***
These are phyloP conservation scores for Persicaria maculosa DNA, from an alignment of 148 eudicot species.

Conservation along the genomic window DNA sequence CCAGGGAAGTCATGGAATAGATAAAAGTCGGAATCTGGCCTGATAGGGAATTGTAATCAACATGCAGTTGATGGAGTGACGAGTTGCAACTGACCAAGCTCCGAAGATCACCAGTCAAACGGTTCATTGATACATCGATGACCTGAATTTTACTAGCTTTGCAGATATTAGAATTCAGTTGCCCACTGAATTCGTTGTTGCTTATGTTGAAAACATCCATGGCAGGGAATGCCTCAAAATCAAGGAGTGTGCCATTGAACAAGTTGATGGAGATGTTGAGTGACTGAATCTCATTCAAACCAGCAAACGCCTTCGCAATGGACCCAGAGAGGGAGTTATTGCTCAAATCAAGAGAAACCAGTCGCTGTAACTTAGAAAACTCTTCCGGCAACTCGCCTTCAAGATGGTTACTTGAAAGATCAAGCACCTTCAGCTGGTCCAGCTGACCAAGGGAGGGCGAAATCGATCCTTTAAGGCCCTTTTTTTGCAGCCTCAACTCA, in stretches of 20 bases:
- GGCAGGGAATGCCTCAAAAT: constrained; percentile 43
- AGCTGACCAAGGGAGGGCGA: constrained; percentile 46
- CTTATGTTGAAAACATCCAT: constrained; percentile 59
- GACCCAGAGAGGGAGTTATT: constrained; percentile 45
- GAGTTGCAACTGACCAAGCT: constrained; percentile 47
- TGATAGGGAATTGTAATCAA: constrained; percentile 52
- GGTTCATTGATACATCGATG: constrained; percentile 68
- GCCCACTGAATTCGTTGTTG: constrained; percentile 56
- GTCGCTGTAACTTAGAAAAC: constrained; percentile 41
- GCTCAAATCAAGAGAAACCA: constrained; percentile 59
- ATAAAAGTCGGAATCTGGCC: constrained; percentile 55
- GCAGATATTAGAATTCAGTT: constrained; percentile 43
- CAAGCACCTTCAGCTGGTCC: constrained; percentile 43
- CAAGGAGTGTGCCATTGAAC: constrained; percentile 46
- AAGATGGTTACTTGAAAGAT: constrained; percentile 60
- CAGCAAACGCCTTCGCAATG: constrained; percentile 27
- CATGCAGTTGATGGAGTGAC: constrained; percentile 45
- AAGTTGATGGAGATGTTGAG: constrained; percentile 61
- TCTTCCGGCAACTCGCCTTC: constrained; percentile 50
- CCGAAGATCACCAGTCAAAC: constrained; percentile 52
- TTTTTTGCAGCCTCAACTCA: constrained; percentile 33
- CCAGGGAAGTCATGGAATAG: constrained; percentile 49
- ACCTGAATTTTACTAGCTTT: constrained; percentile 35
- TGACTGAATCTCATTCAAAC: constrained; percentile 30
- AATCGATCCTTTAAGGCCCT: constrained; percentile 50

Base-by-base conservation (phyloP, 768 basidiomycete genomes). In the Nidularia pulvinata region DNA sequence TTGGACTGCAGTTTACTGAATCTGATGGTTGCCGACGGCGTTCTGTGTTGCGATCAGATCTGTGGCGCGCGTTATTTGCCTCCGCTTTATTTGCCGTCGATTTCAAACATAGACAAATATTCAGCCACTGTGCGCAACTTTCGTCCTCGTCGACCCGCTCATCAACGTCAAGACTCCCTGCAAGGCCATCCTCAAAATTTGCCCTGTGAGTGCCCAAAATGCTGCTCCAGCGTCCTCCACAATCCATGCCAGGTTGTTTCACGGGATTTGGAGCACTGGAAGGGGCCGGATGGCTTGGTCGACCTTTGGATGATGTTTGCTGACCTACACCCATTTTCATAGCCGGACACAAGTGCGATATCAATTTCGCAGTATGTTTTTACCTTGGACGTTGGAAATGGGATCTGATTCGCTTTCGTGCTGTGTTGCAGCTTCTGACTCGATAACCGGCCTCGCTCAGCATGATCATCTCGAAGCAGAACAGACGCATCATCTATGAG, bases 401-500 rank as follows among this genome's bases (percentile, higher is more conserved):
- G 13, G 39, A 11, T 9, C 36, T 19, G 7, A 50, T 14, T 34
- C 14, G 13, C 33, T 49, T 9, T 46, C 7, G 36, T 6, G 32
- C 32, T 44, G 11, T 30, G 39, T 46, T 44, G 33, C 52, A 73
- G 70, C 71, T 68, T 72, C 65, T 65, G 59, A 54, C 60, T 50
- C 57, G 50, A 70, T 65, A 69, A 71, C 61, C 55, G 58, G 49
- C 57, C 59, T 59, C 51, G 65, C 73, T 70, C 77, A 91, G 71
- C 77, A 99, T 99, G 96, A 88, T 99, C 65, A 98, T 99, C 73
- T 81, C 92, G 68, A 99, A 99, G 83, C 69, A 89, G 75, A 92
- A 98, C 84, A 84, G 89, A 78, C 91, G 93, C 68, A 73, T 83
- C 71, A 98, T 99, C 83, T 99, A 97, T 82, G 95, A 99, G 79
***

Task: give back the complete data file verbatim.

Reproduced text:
These are phyloP conservation scores for Persicaria maculosa DNA, from an alignment of 148 eudicot species.

Conservation along the genomic window DNA sequence CCAGGGAAGTCATGGAATAGATAAAAGTCGGAATCTGGCCTGATAGGGAATTGTAATCAACATGCAGTTGATGGAGTGACGAGTTGCAACTGACCAAGCTCCGAAGATCACCAGTCAAACGGTTCATTGATACATCGATGACCTGAATTTTACTAGCTTTGCAGATATTAGAATTCAGTTGCCCACTGAATTCGTTGTTGCTTATGTTGAAAACATCCATGGCAGGGAATGCCTCAAAATCAAGGAGTGTGCCATTGAACAAGTTGATGGAGATGTTGAGTGACTGAATCTCATTCAAACCAGCAAACGCCTTCGCAATGGACCCAGAGAGGGAGTTATTGCTCAAATCAAGAGAAACCAGTCGCTGTAACTTAGAAAACTCTTCCGGCAACTCGCCTTCAAGATGGTTACTTGAAAGATCAAGCACCTTCAGCTGGTCCAGCTGACCAAGGGAGGGCGAAATCGATCCTTTAAGGCCCTTTTTTTGCAGCCTCAACTCA, in stretches of 20 bases:
- GGCAGGGAATGCCTCAAAAT: constrained; percentile 43
- AGCTGACCAAGGGAGGGCGA: constrained; percentile 46
- CTTATGTTGAAAACATCCAT: constrained; percentile 59
- GACCCAGAGAGGGAGTTATT: constrained; percentile 45
- GAGTTGCAACTGACCAAGCT: constrained; percentile 47
- TGATAGGGAATTGTAATCAA: constrained; percentile 52
- GGTTCATTGATACATCGATG: constrained; percentile 68
- GCCCACTGAATTCGTTGTTG: constrained; percentile 56
- GTCGCTGTAACTTAGAAAAC: constrained; percentile 41
- GCTCAAATCAAGAGAAACCA: constrained; percentile 59
- ATAAAAGTCGGAATCTGGCC: constrained; percentile 55
- GCAGATATTAGAATTCAGTT: constrained; percentile 43
- CAAGCACCTTCAGCTGGTCC: constrained; percentile 43
- CAAGGAGTGTGCCATTGAAC: constrained; percentile 46
- AAGATGGTTACTTGAAAGAT: constrained; percentile 60
- CAGCAAACGCCTTCGCAATG: constrained; percentile 27
- CATGCAGTTGATGGAGTGAC: constrained; percentile 45
- AAGTTGATGGAGATGTTGAG: constrained; percentile 61
- TCTTCCGGCAACTCGCCTTC: constrained; percentile 50
- CCGAAGATCACCAGTCAAAC: constrained; percentile 52
- TTTTTTGCAGCCTCAACTCA: constrained; percentile 33
- CCAGGGAAGTCATGGAATAG: constrained; percentile 49
- ACCTGAATTTTACTAGCTTT: constrained; percentile 35
- TGACTGAATCTCATTCAAAC: constrained; percentile 30
- AATCGATCCTTTAAGGCCCT: constrained; percentile 50

Base-by-base conservation (phyloP, 768 basidiomycete genomes). In the Nidularia pulvinata region DNA sequence TTGGACTGCAGTTTACTGAATCTGATGGTTGCCGACGGCGTTCTGTGTTGCGATCAGATCTGTGGCGCGCGTTATTTGCCTCCGCTTTATTTGCCGTCGATTTCAAACATAGACAAATATTCAGCCACTGTGCGCAACTTTCGTCCTCGTCGACCCGCTCATCAACGTCAAGACTCCCTGCAAGGCCATCCTCAAAATTTGCCCTGTGAGTGCCCAAAATGCTGCTCCAGCGTCCTCCACAATCCATGCCAGGTTGTTTCACGGGATTTGGAGCACTGGAAGGGGCCGGATGGCTTGGTCGACCTTTGGATGATGTTTGCTGACCTACACCCATTTTCATAGCCGGACACAAGTGCGATATCAATTTCGCAGTATGTTTTTACCTTGGACGTTGGAAATGGGATCTGATTCGCTTTCGTGCTGTGTTGCAGCTTCTGACTCGATAACCGGCCTCGCTCAGCATGATCATCTCGAAGCAGAACAGACGCATCATCTATGAG, bases 401-500 rank as follows among this genome's bases (percentile, higher is more conserved):
- G 13, G 39, A 11, T 9, C 36, T 19, G 7, A 50, T 14, T 34
- C 14, G 13, C 33, T 49, T 9, T 46, C 7, G 36, T 6, G 32
- C 32, T 44, G 11, T 30, G 39, T 46, T 44, G 33, C 52, A 73
- G 70, C 71, T 68, T 72, C 65, T 65, G 59, A 54, C 60, T 50
- C 57, G 50, A 70, T 65, A 69, A 71, C 61, C 55, G 58, G 49
- C 57, C 59, T 59, C 51, G 65, C 73, T 70, C 77, A 91, G 71
- C 77, A 99, T 99, G 96, A 88, T 99, C 65, A 98, T 99, C 73
- T 81, C 92, G 68, A 99, A 99, G 83, C 69, A 89, G 75, A 92
- A 98, C 84, A 84, G 89, A 78, C 91, G 93, C 68, A 73, T 83
- C 71, A 98, T 99, C 83, T 99, A 97, T 82, G 95, A 99, G 79